Welcome to the home of The Question Evolution Project. Presenting information demonstrating that there is no truth in minerals-to-man evolution, and presenting evidence for special creation. —Established by Cowboy Bob Sorensen

Monday, July 20, 2020

Painting with Octopus Ink

That is a title I did not expect to use. Although a group of fossil octopuses was discovered in 2009, it was not until a few years later that the lovely and talented Esther van Hulsen was commissioned to paint a picture of it using its own ink.
Using the ink from a fossilized octopus raises several questions about the age of the earth. This, and the fossil itself, supports creationist claims about the Genesis Flood.
If the octopus was Keuppia levante, it may have looked like this
Image credit: Wikimedia Commons / Smokeybjb (CC BY-SA 3.0)
Using the dried-out ink sacs of cephalopods for writing and art is not a new idea, but the effort by Esther was large and highly publicized. Many questions arise that trouble proponents of deep time:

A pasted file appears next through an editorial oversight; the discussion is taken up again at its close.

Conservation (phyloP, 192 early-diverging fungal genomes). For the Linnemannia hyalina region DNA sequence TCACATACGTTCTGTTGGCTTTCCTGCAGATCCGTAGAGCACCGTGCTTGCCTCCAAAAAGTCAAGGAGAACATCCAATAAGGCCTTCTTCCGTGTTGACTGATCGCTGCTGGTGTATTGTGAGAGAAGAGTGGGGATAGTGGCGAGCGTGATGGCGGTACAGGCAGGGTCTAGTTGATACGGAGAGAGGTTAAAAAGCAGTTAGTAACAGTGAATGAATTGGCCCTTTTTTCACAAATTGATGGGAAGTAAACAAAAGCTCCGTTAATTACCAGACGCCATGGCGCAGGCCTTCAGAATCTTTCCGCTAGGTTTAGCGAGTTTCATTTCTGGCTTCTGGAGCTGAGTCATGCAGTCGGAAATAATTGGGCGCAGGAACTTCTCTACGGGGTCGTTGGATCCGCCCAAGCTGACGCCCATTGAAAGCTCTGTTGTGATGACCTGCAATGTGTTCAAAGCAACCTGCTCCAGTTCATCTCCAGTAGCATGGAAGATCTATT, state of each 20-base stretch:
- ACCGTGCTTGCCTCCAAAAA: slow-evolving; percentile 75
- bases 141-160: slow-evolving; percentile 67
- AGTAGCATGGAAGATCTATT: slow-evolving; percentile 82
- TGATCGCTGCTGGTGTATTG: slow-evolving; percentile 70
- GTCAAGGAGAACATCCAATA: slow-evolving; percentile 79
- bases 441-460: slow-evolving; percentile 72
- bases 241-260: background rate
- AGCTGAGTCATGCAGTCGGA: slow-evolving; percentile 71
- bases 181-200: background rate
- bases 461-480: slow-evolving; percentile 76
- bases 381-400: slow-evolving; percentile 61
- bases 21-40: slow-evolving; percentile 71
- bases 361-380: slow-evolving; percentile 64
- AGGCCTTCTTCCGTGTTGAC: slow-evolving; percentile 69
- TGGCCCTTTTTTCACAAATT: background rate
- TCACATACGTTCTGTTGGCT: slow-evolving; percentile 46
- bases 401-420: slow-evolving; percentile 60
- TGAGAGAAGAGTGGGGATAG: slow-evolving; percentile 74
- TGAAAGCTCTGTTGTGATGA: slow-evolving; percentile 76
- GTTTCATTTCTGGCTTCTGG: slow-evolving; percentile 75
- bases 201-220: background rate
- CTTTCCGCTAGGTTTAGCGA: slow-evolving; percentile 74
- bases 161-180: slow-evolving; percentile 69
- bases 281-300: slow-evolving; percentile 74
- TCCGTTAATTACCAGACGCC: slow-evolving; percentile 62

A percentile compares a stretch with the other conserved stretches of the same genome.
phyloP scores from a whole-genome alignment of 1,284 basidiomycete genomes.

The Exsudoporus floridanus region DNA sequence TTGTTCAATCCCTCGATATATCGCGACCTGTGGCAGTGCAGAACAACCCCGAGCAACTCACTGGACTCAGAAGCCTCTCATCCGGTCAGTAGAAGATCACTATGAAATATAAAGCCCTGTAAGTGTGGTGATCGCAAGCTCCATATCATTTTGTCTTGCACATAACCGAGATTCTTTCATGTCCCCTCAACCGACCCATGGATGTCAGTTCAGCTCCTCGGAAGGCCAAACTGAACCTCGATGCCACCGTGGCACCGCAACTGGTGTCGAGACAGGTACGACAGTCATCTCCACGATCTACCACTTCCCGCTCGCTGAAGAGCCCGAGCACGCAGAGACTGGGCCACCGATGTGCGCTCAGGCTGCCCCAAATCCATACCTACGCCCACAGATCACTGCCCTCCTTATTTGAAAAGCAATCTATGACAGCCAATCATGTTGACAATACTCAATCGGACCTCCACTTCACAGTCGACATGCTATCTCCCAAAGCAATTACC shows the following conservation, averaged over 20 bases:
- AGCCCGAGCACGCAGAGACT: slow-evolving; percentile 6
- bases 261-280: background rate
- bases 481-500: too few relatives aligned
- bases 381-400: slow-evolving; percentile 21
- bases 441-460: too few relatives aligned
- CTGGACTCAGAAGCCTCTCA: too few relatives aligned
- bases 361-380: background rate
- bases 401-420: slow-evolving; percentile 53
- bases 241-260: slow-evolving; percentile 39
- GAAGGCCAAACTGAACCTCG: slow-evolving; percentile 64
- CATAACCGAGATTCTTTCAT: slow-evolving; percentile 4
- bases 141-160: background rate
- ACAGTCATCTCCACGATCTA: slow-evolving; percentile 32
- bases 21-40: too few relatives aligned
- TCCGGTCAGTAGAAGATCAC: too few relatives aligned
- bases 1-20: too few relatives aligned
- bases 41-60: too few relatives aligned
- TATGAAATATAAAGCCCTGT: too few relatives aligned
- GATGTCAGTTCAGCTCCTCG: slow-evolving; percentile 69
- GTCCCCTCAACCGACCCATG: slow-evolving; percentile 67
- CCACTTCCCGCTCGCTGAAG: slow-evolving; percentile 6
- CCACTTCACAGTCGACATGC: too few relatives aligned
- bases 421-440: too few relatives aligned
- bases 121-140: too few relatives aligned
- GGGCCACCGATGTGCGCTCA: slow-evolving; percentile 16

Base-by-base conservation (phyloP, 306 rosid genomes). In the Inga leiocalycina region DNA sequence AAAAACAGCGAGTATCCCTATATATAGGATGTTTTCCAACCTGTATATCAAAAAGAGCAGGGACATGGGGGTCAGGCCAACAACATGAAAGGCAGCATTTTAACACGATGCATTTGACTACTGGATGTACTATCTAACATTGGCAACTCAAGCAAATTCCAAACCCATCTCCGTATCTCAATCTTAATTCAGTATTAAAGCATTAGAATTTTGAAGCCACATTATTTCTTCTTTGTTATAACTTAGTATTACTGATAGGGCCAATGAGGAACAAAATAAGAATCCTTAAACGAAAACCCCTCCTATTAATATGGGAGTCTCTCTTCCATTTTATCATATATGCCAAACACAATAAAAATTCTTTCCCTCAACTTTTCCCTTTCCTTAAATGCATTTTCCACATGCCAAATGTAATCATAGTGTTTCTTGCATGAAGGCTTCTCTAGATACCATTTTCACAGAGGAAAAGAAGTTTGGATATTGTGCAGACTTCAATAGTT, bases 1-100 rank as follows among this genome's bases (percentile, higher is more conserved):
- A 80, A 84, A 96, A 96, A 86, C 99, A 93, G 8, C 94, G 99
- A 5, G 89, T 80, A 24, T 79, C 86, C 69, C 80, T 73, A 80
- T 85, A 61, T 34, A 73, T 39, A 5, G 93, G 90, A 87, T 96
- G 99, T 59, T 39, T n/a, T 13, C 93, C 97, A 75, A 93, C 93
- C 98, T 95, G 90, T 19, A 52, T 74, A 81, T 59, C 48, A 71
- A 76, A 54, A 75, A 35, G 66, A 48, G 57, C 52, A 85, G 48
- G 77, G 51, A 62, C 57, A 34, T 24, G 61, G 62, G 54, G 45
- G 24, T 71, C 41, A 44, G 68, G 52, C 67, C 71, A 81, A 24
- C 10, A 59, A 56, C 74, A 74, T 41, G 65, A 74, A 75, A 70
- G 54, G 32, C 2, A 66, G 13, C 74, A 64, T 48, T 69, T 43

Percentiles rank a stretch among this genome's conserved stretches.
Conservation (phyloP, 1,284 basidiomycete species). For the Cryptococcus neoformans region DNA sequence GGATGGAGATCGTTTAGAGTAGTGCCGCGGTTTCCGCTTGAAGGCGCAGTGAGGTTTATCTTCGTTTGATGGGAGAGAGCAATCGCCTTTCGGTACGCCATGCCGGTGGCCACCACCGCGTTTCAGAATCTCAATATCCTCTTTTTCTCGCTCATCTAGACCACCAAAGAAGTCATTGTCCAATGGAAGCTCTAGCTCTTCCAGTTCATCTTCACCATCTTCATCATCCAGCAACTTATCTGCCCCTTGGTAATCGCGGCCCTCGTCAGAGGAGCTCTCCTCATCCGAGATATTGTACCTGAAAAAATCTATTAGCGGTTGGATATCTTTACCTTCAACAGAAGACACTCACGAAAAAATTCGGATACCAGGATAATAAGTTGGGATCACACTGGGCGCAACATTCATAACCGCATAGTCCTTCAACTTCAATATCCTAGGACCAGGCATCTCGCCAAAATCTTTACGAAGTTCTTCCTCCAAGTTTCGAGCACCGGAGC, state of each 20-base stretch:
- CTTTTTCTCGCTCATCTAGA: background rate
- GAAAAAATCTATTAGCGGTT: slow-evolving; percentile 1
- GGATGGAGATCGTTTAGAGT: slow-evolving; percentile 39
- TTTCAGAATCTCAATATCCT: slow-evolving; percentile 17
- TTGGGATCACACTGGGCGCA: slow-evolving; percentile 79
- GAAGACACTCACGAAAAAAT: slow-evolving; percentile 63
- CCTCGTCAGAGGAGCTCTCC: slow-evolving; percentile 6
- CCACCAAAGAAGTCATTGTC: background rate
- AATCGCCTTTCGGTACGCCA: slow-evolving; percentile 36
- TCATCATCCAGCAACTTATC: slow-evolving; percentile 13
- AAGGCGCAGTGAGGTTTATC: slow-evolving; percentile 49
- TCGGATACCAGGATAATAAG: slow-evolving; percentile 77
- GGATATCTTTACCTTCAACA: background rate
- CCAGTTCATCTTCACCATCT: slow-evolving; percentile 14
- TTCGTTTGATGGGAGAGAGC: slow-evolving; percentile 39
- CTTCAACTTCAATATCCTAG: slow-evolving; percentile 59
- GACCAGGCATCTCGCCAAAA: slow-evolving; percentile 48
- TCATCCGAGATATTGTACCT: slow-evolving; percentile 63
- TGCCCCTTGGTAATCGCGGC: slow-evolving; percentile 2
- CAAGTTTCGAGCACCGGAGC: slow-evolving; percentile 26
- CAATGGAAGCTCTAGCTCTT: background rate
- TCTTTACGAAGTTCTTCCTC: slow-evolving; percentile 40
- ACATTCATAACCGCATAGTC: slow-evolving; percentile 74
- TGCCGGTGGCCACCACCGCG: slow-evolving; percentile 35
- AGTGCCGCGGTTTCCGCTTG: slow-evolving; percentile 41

• How could a soft critter like an octopus be fossilized slowly?
  • Why is the ink sac still extant after 95 million Darwin years?
  • Why is the pigment of the ink, a kind of melanin, still stable?
  • Shouldn't everything be permineralized after all that alleged time?
  • How do you reconcile this and the discoveries of soft tissues and even DNA — which should not exist according to your paradigm — with observed facts?
The narrative among secularists is that the earth is very old. This gives Darwin time to peep and mutter so he can work his magic. However, the evidence, including the existence of octopus fossils, indicates a young earth and rapid burial by the Genesis Flood. Yippie ky yay, secularists!
A rather unusual painting hangs in Oslo’s Natural History Museum, Norway. Displayed beside a magnificent fossil octopus is a painting meant to depict it when alive. What makes this painting so unusual is that the ink used to paint it came from the same ink sac that can be observed in the fossil. It is quite literally a painting in the present made from pieces of the past.

While evolutionists claim the fossil octopus is 95 million years old, it serves instead as a demonstration of the rapid deposition of sediments during the Noahic Flood some 4,500 years ago.
You can read the rest by clicking on "A painting ‘95 million years’ in the making?" There is a short video below. Never mind it's promoting false science and has no sound, we can get a glimpse of the artist (in Brooklyn, pronounced "ottist") at work.



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